We’ll spare you some of the legal jargon, but we did actually read the 51-page judgment of an Irish court declaring that the bread used by restaurant chain Subway is now basically considered a confectionary in Ireland.
It wasn’t exactly riveting, but it was enlightening. And to summarize – it all had to do with paying taxes. Otherwise, we doubt Ireland would have bothered to consider it any more closely. And no one is saying you can’t call it bread – the judgment is only referring to how the bread is categorized for tax purposes.
This started when an Irish Subway franchisee, Bookfinders Ltd. filed a suit claiming that they were due a refund for value-added tax (VAT) payments between January 2004 and December 2005.
Their argument hinged on 2 paragraphs of the Value Added Tax Act of 1972, which described which goods and services should have VAT added to them. Bookfinders claimed that the majority of their goods fell into the category requiring a 0% rate (rather than the 13.5% they had paid).
That category includes: “chocolates, sweets and similar confectionary (including glacé or
crystallised fruits), biscuits, crackers and wafers of all kinds, and all other confectionary and bakery products whether cooked or uncooked, excluding bread…”
And “bread” is specifically defined as “food for human consumption manufactured by baking dough composed exclusively of a mixture of cereal flour and any one or more of the ingredients mentioned in the following subclauses in quantities not exceeding the limitation, if any, specified for each ingredient…”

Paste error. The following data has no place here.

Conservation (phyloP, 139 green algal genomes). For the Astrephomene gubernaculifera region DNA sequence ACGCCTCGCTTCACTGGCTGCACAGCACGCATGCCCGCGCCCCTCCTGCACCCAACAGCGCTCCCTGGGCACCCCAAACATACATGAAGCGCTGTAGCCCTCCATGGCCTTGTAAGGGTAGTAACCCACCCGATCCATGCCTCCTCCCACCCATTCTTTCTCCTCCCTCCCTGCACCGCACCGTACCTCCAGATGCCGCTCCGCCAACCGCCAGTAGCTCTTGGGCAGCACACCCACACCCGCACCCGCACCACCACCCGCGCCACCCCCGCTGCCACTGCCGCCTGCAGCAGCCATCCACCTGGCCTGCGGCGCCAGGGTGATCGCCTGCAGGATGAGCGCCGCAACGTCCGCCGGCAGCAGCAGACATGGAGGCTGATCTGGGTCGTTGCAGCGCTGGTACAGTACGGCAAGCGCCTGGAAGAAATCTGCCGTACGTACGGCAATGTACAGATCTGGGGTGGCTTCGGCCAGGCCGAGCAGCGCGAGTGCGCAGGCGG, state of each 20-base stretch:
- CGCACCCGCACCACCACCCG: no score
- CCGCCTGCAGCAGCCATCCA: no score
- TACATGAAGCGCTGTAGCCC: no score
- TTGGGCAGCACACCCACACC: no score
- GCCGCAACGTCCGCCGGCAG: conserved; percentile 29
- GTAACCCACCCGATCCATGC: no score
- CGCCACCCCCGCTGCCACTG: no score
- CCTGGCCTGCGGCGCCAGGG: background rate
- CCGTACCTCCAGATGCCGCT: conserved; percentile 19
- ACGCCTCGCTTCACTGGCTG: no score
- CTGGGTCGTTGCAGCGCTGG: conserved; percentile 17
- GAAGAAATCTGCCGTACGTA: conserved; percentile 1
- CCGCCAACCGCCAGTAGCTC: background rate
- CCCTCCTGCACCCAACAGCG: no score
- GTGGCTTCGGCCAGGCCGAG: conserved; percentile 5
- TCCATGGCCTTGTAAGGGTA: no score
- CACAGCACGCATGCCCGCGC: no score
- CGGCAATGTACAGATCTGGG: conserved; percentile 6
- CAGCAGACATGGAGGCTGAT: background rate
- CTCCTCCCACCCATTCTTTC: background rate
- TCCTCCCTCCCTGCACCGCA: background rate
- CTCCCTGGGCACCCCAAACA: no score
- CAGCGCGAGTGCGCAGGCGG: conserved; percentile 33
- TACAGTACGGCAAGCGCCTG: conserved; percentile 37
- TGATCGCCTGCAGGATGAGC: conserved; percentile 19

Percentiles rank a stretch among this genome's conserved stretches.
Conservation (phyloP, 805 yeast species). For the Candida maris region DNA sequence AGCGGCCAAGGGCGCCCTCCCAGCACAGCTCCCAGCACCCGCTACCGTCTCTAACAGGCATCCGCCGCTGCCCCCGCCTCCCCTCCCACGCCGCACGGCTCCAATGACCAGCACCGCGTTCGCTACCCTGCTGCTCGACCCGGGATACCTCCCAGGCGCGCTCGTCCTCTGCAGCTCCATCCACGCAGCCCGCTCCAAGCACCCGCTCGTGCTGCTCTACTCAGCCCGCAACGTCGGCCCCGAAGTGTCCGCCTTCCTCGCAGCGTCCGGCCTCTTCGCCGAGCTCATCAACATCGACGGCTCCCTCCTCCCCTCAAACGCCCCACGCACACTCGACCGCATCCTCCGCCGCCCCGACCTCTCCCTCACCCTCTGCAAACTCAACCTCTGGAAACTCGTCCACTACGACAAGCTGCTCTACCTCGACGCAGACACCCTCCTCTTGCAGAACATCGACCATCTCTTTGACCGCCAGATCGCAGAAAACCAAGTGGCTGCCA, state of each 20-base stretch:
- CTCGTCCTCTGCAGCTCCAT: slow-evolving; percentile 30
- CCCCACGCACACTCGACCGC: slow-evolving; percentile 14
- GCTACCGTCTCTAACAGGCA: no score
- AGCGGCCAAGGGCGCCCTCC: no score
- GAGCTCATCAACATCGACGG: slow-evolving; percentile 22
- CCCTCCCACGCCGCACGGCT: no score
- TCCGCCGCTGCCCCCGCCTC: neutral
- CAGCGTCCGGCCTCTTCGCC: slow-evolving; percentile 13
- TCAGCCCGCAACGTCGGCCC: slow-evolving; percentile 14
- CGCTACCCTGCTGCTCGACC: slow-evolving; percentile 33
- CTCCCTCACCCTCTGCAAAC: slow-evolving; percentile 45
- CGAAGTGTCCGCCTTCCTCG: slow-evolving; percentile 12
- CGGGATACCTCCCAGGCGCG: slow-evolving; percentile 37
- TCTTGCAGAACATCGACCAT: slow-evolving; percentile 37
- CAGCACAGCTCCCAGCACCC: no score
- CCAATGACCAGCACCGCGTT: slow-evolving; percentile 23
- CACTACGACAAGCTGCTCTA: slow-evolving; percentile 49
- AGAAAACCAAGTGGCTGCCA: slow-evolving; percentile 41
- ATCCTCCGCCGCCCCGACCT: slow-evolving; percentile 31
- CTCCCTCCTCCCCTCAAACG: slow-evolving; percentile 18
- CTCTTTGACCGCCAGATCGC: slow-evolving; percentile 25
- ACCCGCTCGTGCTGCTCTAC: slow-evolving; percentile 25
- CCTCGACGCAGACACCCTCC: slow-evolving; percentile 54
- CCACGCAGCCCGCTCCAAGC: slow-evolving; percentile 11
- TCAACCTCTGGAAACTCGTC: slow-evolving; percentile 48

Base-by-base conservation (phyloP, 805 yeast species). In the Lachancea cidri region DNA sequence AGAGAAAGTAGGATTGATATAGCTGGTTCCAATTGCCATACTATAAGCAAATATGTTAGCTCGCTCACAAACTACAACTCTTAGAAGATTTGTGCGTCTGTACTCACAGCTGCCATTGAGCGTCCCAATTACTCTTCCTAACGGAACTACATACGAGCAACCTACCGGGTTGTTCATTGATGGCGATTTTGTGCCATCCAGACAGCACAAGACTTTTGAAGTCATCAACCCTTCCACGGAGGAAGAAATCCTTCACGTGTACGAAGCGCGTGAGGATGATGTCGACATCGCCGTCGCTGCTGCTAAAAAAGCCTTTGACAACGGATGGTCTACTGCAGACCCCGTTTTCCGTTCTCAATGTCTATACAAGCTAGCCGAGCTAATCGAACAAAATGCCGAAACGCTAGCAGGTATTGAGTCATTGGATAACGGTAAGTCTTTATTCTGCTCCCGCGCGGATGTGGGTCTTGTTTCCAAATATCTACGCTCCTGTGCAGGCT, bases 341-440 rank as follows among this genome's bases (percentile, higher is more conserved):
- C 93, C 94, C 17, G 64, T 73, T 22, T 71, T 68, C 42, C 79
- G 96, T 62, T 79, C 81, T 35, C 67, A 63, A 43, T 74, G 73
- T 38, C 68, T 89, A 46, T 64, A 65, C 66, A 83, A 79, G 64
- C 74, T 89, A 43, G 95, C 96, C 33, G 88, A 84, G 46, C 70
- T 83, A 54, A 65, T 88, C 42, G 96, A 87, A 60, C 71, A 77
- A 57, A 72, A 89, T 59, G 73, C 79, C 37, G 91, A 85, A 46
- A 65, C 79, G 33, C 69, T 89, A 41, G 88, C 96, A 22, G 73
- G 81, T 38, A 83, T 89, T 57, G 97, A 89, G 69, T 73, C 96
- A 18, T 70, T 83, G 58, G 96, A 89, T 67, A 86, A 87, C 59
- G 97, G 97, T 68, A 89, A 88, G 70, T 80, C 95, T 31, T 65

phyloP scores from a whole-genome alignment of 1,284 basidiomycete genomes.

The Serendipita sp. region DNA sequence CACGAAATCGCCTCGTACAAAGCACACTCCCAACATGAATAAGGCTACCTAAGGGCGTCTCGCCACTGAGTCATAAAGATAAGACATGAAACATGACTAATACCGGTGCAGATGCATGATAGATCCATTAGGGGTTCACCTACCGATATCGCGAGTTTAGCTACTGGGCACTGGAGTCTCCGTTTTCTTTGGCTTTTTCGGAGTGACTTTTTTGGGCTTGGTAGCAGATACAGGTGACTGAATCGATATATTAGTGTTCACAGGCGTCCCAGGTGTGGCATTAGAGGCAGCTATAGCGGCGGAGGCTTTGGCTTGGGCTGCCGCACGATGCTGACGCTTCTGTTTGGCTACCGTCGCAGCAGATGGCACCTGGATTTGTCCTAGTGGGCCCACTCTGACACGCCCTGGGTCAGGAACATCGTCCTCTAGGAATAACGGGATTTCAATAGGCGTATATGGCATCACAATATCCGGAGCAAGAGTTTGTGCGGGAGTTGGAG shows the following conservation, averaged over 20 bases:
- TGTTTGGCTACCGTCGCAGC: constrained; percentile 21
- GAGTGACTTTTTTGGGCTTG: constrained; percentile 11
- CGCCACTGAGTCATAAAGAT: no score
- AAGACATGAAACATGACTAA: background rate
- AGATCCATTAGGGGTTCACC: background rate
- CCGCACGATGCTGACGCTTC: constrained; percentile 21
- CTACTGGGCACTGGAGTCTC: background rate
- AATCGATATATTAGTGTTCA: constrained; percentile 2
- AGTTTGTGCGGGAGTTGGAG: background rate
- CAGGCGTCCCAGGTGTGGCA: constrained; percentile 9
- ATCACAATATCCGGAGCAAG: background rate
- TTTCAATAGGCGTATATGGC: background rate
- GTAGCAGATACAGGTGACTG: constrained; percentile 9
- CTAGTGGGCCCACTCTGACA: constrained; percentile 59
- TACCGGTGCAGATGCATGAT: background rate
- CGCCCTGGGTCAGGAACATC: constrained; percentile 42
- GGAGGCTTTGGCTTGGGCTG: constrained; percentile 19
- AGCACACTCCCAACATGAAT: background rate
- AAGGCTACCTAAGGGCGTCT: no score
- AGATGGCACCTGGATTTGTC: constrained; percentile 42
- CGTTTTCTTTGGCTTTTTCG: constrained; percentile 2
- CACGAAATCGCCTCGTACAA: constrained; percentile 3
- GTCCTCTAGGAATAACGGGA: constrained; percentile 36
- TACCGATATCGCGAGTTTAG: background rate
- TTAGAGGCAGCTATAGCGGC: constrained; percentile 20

To spare you more jargon, we’ll just say that the subclause in question is the one that says that in order to be considered bread, the weight of any fat, sugar, or “bread improver” cannot exceed 2% of the weight of the flour included in the dough.
It actually gets pretty complicated since there are different tax rates for different items and part of the argument is about averaging out tax rates, how tax rates might differ for businesses offering primarily take-out goods, and whether the temperature of the food makes a difference when it comes to taxing it.
This might be the very best (and by best we mean absurd) sentence: “They [Bookfinders] also submitted that the 1972 Act breached the principle of legal certainty by making the difference between ambient air temperature and the temperature of the food central to their VAT classification.”
Anyway, in the end, the fact that Subway’s bread had too much sugar in it (5 times as much as allowed by the tax code), means it is not considered bread for tax purposes.
Subway was pretty miffed at the implication that their bread was not bread, saying:
“Subway’s bread is, of course, bread. We have been baking fresh bread in our restaurants for more than three decades and our guests return each day for sandwiches made on bread that smells as good as it tastes.”
Our favorite commentary on the matter is this Tweet:
If anything, people got a warning that their sandwich bread had a lot of sugar in it, but there doesn’t seem to be much proof that anyone cared. — WTF fun facts